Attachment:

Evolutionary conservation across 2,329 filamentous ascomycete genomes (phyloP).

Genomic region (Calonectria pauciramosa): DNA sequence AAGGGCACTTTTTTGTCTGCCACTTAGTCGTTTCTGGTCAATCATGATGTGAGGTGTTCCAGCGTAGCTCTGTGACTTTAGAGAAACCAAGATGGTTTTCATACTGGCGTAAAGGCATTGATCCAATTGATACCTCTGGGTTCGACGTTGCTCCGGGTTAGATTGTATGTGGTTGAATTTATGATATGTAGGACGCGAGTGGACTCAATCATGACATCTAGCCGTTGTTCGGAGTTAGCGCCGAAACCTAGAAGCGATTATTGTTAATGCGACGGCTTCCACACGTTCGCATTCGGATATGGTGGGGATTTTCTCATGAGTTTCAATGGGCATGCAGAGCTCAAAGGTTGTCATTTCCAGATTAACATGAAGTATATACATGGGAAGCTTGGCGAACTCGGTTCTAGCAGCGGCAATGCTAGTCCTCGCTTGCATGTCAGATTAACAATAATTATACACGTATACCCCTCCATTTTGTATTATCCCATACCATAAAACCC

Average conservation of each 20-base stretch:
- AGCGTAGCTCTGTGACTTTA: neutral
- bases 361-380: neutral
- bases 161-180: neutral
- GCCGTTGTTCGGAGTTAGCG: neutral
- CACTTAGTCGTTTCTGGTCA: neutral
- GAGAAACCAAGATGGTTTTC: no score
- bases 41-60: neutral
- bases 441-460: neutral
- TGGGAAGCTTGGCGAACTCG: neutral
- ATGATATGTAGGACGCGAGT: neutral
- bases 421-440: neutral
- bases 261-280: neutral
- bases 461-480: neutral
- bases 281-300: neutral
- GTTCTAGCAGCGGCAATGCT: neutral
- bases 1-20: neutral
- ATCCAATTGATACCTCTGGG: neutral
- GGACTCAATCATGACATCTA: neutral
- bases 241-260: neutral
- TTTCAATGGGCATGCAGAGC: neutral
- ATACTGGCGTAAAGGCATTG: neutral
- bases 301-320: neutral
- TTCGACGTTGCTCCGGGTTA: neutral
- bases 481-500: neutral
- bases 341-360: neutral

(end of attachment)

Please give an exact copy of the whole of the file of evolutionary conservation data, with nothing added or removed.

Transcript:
Evolutionary conservation across 2,329 filamentous ascomycete genomes (phyloP).

Genomic region (Calonectria pauciramosa): DNA sequence AAGGGCACTTTTTTGTCTGCCACTTAGTCGTTTCTGGTCAATCATGATGTGAGGTGTTCCAGCGTAGCTCTGTGACTTTAGAGAAACCAAGATGGTTTTCATACTGGCGTAAAGGCATTGATCCAATTGATACCTCTGGGTTCGACGTTGCTCCGGGTTAGATTGTATGTGGTTGAATTTATGATATGTAGGACGCGAGTGGACTCAATCATGACATCTAGCCGTTGTTCGGAGTTAGCGCCGAAACCTAGAAGCGATTATTGTTAATGCGACGGCTTCCACACGTTCGCATTCGGATATGGTGGGGATTTTCTCATGAGTTTCAATGGGCATGCAGAGCTCAAAGGTTGTCATTTCCAGATTAACATGAAGTATATACATGGGAAGCTTGGCGAACTCGGTTCTAGCAGCGGCAATGCTAGTCCTCGCTTGCATGTCAGATTAACAATAATTATACACGTATACCCCTCCATTTTGTATTATCCCATACCATAAAACCC

Average conservation of each 20-base stretch:
- AGCGTAGCTCTGTGACTTTA: neutral
- bases 361-380: neutral
- bases 161-180: neutral
- GCCGTTGTTCGGAGTTAGCG: neutral
- CACTTAGTCGTTTCTGGTCA: neutral
- GAGAAACCAAGATGGTTTTC: no score
- bases 41-60: neutral
- bases 441-460: neutral
- TGGGAAGCTTGGCGAACTCG: neutral
- ATGATATGTAGGACGCGAGT: neutral
- bases 421-440: neutral
- bases 261-280: neutral
- bases 461-480: neutral
- bases 281-300: neutral
- GTTCTAGCAGCGGCAATGCT: neutral
- bases 1-20: neutral
- ATCCAATTGATACCTCTGGG: neutral
- GGACTCAATCATGACATCTA: neutral
- bases 241-260: neutral
- TTTCAATGGGCATGCAGAGC: neutral
- ATACTGGCGTAAAGGCATTG: neutral
- bases 301-320: neutral
- TTCGACGTTGCTCCGGGTTA: neutral
- bases 481-500: neutral
- bases 341-360: neutral